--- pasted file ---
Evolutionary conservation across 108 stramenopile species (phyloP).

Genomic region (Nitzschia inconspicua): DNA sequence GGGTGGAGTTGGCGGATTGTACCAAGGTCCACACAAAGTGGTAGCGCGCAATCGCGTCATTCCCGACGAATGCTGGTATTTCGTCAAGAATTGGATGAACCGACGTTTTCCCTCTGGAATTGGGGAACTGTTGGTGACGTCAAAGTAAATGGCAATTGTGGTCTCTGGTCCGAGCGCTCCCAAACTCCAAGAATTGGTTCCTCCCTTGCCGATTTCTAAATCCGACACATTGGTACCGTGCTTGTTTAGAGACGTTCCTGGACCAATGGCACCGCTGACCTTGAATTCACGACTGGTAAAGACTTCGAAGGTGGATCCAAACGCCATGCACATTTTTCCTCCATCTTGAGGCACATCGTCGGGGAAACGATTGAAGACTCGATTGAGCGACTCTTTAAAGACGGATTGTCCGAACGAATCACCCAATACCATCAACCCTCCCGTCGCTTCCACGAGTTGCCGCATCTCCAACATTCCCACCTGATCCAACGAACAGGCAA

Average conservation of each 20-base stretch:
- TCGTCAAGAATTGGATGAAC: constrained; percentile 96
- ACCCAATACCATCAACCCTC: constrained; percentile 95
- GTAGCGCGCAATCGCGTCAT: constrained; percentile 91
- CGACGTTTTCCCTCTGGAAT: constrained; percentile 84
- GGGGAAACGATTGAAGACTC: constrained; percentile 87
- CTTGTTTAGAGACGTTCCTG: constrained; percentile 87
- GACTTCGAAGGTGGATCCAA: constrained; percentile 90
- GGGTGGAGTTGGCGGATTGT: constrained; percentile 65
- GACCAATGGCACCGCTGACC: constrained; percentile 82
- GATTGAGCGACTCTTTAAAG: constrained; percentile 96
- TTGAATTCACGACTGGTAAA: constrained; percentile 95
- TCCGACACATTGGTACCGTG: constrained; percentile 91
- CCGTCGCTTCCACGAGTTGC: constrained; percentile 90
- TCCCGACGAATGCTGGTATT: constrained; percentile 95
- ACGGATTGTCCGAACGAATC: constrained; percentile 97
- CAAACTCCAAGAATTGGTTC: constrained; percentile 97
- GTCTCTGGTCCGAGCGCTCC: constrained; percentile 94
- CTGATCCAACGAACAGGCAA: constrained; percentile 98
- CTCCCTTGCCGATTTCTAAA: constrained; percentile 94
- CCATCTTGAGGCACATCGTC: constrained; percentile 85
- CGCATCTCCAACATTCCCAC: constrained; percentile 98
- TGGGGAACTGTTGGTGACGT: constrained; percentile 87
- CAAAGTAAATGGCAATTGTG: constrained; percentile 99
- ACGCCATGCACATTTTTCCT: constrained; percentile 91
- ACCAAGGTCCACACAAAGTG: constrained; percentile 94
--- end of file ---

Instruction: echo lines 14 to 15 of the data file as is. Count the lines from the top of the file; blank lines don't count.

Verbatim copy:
- TTGAATTCACGACTGGTAAA: constrained; percentile 95
- TCCGACACATTGGTACCGTG: constrained; percentile 91